Victims of the Target hack were hit as they slid their payment cards through point-of-sale terminals, says the company's CEO: That's where hackers placed their malware, Gregg Steinhafel tells CNBC. On Sunday, Dec. 15, the company recognized "we had an issue," and "by six o'clock at night, our environment was safe and secure. We eliminated the malware in the access point." Steinhafel explained why it still took a few days to alert customers, CNET reports: "Day two was really about initiating the investigation work and the forensic work," while "day three was about preparation" of stores and call centers.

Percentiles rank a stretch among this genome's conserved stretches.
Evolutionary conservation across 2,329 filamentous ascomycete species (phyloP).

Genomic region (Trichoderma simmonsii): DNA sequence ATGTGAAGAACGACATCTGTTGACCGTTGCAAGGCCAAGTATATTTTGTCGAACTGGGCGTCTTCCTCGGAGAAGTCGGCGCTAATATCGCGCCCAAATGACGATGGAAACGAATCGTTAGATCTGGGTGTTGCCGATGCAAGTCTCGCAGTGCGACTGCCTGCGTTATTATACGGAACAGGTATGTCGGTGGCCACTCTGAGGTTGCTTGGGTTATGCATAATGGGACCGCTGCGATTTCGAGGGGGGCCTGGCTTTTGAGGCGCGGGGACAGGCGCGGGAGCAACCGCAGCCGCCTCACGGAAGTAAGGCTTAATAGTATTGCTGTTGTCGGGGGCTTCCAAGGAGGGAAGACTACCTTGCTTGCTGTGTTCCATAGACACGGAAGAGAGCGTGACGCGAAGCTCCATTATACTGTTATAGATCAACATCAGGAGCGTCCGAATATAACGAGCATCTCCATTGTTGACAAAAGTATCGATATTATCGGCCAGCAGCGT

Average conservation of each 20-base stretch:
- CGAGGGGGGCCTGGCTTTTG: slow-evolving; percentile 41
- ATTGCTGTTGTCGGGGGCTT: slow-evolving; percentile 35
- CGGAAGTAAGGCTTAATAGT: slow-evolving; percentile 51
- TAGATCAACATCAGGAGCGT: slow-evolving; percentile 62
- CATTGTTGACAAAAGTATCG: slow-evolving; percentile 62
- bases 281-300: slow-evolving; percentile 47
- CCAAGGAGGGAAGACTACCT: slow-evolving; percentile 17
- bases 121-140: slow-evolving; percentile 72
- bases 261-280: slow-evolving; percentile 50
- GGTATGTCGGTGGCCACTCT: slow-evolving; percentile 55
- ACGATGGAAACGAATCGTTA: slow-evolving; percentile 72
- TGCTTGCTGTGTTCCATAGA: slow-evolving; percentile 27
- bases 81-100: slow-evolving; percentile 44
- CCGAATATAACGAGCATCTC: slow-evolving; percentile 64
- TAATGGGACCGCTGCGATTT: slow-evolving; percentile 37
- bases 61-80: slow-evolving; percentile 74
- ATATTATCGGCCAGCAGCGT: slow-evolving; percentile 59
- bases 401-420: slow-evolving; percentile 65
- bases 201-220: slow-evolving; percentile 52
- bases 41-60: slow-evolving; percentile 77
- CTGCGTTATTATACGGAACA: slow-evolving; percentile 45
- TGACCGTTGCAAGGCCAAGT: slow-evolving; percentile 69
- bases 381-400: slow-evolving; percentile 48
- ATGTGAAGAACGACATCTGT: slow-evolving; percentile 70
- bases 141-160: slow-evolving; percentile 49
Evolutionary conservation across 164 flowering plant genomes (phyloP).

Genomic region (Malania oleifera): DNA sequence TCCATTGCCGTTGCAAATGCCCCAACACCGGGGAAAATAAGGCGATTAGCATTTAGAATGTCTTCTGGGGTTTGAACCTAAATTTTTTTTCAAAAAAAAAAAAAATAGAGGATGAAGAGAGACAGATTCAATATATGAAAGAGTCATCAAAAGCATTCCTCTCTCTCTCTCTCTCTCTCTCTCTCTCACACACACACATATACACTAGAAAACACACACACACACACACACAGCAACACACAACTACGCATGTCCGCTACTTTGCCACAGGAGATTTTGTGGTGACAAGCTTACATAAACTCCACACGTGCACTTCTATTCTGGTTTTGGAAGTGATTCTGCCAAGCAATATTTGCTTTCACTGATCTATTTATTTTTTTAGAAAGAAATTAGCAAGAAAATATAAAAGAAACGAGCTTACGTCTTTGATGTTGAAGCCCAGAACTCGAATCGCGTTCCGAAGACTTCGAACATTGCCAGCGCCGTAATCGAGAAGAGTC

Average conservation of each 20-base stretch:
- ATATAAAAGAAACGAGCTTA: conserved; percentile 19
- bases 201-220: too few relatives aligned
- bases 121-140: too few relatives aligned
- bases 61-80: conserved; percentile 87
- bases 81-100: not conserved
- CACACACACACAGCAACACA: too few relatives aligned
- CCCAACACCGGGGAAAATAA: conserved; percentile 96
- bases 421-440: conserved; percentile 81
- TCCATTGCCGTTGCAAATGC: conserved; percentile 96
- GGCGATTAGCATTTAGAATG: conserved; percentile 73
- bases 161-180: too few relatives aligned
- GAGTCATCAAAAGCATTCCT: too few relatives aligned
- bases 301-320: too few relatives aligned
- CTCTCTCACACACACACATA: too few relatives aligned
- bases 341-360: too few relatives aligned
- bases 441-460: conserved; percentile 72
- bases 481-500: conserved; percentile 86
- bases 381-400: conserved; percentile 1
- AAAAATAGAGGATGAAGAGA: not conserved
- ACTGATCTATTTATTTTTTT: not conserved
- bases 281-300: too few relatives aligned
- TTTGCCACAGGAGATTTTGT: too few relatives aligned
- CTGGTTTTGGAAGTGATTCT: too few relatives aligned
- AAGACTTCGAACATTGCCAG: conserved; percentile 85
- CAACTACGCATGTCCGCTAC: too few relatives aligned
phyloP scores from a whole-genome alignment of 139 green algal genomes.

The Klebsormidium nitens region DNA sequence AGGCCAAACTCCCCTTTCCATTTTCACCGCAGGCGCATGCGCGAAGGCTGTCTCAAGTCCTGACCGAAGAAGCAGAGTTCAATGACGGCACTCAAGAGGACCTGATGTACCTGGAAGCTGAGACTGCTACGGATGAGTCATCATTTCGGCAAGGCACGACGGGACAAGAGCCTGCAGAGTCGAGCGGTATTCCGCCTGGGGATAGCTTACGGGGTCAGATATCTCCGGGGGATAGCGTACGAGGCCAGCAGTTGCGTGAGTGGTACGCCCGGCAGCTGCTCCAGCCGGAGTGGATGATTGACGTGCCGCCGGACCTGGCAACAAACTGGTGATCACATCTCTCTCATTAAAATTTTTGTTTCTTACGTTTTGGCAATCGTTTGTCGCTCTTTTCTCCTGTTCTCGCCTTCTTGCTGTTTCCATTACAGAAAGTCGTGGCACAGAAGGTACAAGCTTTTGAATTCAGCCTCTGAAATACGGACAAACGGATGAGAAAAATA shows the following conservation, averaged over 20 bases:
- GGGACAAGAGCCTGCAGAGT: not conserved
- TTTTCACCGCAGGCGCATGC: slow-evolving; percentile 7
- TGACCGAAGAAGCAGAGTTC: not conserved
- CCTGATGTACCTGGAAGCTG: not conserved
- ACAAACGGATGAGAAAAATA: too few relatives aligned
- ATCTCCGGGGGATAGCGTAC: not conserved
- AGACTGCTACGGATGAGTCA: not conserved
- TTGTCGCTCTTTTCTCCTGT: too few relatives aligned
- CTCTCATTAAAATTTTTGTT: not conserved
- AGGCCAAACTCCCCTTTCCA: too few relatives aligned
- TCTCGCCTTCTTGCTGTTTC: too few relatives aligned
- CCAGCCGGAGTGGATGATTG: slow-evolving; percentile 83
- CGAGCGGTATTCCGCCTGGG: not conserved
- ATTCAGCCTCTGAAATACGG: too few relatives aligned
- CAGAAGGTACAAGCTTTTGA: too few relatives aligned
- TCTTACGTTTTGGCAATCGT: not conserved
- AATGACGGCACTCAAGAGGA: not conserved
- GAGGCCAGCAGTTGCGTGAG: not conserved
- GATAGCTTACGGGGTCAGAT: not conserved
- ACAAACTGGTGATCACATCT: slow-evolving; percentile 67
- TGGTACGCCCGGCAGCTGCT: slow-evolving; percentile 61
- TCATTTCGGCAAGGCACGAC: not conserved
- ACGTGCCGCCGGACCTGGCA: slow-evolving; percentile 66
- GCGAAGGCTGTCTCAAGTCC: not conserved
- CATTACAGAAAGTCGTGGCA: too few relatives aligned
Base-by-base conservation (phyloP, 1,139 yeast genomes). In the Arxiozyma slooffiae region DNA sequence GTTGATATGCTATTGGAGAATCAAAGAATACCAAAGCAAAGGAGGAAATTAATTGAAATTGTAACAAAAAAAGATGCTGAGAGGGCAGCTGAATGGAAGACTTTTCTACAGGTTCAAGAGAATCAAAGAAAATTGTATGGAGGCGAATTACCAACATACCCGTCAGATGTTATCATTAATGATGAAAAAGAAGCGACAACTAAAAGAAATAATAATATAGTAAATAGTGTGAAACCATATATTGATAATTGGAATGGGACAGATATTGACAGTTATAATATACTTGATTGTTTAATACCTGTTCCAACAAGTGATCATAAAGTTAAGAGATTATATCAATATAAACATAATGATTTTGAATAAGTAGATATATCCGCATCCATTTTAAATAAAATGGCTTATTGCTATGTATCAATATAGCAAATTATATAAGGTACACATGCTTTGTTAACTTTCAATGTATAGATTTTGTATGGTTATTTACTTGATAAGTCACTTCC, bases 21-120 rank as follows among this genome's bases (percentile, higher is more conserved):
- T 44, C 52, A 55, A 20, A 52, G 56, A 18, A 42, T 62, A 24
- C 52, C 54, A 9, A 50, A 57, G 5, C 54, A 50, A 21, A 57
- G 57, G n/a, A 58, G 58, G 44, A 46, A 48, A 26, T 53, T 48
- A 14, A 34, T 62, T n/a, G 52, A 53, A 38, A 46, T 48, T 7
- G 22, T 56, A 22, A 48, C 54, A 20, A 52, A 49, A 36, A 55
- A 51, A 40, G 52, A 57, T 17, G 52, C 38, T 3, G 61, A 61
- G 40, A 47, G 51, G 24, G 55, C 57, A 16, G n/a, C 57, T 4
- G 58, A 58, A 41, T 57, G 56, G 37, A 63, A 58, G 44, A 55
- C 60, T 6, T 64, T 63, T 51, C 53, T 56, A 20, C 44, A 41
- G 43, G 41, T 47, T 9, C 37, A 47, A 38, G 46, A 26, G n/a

After Neiman Marcus revealed that it, too, was hit with a data breach, Reuters reports that three other top US retailers were also victimized, though on a smaller scale. Insiders say the people behind the scam may have been the same ones who hit Target. Details remain hazy, but Reuters' sources say the other retailers had mall outlets. Earlier attacks may have worked as trials ahead of the Target hack, notes a security expert. One technique hackers may have used is called RAM scraping, during which hackers collect encrypted data when it's in plain-text form in a computer's memory.